Being gay and grey in Vancouver better than ever

Queer seniors recall hard times growing up

While many of the upcoming 35th annual Pride celebrations will focus on the young buff men and women of Vancouver cue the Pride Parade and floats filled with tight bodies, and wrinkle-free faces a whole generation of LGBT baby boomers are fully entrenched in their senior years.

"The queer community is and has been very youth-focusedand driven and that will change only very slowly," says 66-year-old Adriaan de Vries, "Queers of my age though, are not very likely to accept getting pushed out of the way very easily as our freedom has been too hard won."

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Statistics Canada data shows there were close to 307,000 seniors living in Vancouver in 2010, the latest date for which there are statistics. There are no statistics kept on the number of LGBT seniors in the city, but two per cent of Canadians over 65 identified themselves as gay, lesbian, bisexual or transgender in 2012, according to a survey by Forum Research.

In 2013, being gay and grey in Vancouver has its advantages according to Don Allison, 69, former chef at the Dr. Peter Centre who is now enjoying his retirement.

For Allison, who lives downtown, things are better than they have ever been. "Grey hair doesnt mean there isnt fire in the tummy," says Allison.

He says he has been with his current boyfriend for seven years and they have a passionate and "fantastic " relationship. He says he is enjoying the best intimacy of his life.

His fulfilling relationship was hard fought. In the summer of 1976 Allison remembers being chased by three men along Seymour Street as he walked holding hands with his then boyfriend in the middle of the afternoon.

"A car stopped in middle of road, they got out, opened the trunk of car and took out pool cues to come after us. The only thing that saved us was a police car happened to pull up behind and told them to move on and didn't even question them or us as to what the incident was about," remembers Allison. He says other attacks followed with little or no support from local authorities.

Though he was happy with his orientation, he carried the "shame" society inflicted on him into the bedroom where he says he was unable to fully relax and enjoy his sexuality.

Fellow Vancouverite de Vries, agrees that growing up homosexual in a more closed time hurt his self-image.

"Queer men of my generation grew up as teens in the 60s. There was no acceptance. I was scared stupid by my sexuality and had nowhere to look, seek advice and see anything that resembled acceptance or a model of how I should be," says de Vries.

Both de Vries and Allison say it was hard to be fully themselves in those days when gay men couldnt feel safe or accepted in the wider Vancouver community.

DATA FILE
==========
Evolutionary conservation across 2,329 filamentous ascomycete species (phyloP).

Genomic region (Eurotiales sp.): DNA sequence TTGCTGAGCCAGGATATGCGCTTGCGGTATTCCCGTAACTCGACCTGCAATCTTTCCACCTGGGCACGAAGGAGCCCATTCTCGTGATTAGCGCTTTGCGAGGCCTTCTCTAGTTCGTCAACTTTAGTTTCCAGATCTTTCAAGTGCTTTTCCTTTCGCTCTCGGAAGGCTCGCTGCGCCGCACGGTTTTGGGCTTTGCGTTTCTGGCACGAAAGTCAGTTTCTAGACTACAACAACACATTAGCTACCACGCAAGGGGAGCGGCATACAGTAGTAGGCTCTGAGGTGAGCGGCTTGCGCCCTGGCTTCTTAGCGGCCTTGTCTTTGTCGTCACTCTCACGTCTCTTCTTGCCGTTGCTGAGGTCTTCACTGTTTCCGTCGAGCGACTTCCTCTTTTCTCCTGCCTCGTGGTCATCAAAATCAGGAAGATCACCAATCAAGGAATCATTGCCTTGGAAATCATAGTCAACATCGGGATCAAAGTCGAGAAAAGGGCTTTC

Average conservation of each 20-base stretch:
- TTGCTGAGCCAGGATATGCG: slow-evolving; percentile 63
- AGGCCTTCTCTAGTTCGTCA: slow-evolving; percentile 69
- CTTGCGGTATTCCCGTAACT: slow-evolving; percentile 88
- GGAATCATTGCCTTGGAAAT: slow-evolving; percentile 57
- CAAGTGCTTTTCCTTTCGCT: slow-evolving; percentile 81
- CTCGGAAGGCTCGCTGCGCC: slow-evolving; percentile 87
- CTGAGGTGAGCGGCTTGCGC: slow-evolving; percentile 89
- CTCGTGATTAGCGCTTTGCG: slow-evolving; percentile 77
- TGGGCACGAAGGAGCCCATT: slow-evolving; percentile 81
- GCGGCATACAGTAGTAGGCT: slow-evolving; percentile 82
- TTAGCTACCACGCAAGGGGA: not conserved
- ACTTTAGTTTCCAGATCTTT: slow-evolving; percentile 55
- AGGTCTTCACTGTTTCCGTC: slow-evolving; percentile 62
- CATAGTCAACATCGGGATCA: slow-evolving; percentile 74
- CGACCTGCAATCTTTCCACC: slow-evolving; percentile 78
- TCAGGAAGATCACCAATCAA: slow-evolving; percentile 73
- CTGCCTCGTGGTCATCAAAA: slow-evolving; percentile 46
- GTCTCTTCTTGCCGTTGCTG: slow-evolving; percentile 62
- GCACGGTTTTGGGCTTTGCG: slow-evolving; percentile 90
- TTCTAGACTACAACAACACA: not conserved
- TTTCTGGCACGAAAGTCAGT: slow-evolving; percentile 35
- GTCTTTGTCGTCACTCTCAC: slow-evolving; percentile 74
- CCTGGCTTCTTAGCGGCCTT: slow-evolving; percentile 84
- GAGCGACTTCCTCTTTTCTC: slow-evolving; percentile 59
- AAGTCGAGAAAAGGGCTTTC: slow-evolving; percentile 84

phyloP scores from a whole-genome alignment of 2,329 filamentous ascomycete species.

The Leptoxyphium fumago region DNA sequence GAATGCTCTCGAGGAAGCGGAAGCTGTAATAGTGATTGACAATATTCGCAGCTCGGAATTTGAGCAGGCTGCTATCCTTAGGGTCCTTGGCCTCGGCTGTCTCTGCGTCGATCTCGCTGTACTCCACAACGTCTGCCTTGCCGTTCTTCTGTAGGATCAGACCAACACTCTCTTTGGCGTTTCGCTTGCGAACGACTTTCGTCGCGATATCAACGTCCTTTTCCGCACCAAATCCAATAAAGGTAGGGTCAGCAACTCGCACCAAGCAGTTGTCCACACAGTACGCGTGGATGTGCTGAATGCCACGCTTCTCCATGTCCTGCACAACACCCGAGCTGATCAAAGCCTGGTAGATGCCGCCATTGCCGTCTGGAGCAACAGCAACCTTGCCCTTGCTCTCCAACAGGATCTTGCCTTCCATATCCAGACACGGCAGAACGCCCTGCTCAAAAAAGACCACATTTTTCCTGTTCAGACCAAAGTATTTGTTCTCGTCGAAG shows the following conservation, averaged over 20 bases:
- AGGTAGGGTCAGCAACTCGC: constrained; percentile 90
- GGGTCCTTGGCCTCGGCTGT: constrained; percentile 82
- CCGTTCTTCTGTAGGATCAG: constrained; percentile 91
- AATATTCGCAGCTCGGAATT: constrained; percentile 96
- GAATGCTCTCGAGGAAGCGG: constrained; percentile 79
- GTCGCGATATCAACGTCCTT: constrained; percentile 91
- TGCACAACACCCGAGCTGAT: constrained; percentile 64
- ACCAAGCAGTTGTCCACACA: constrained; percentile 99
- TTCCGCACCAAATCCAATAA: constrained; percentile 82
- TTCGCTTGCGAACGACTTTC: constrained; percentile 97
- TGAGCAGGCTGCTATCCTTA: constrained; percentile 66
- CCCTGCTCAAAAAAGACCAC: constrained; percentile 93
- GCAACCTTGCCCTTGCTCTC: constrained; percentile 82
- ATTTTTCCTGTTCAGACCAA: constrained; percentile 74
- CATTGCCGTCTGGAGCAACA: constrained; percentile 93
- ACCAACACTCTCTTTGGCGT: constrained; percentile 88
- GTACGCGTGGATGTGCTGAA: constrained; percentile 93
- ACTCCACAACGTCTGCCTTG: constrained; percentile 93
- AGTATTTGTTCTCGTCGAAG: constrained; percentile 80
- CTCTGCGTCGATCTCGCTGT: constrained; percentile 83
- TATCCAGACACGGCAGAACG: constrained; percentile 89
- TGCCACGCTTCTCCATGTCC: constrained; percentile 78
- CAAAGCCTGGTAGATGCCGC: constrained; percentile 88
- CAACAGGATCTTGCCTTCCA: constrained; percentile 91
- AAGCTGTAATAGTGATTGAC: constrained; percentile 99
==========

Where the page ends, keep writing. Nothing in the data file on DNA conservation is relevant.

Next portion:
Allison says his younger years were also filled with a lot of pain as many around him fell to AIDS. "Most of my friends died," he says.

For de Vries the AIDS epidemic of the 80s made him further internalize shame over his sexuality.

"That also impactedmy generation adding more unconscious guilt not to mention trauma and sheer survival panic," says de Vries.

Allison says today, with gay marriage legalized, and homosexuality openly talked about in the media, it is a very different culture. So, as a senior, he has gotten to enjoy a freedom and openness in his sexuality he never had before. That, he says, contributes to the great relationship he now enjoys.

"People underestimate our age group," Allison says, "we have a lot of years left."

De Vries says it has been his experience that seniors of all orientations are generally less prejudiced.

"They have seen a lot and often come to realize that those big differences are really not very important in the overall scheme of things and that everyone has a right to kindness, acceptance and happiness," he says.

And yet both men agree all is not yet rosy for LGBT seniors, especially when it comes to very advanced age and homecare needs.

"Queer seniors do go back into the closet when they need to go into care for fear they will be judged and not get their needs met. Yes, that happens," says de Vries.

Though even in this area things are evolving. In 2012, Century House in New Westminster started a Gay-Straight Alliance for seniorsin their facilityto benefit everyone. For Allison and de Vries, its about time.

Thuncher@shaw.ca

Twitter: @Thuncher

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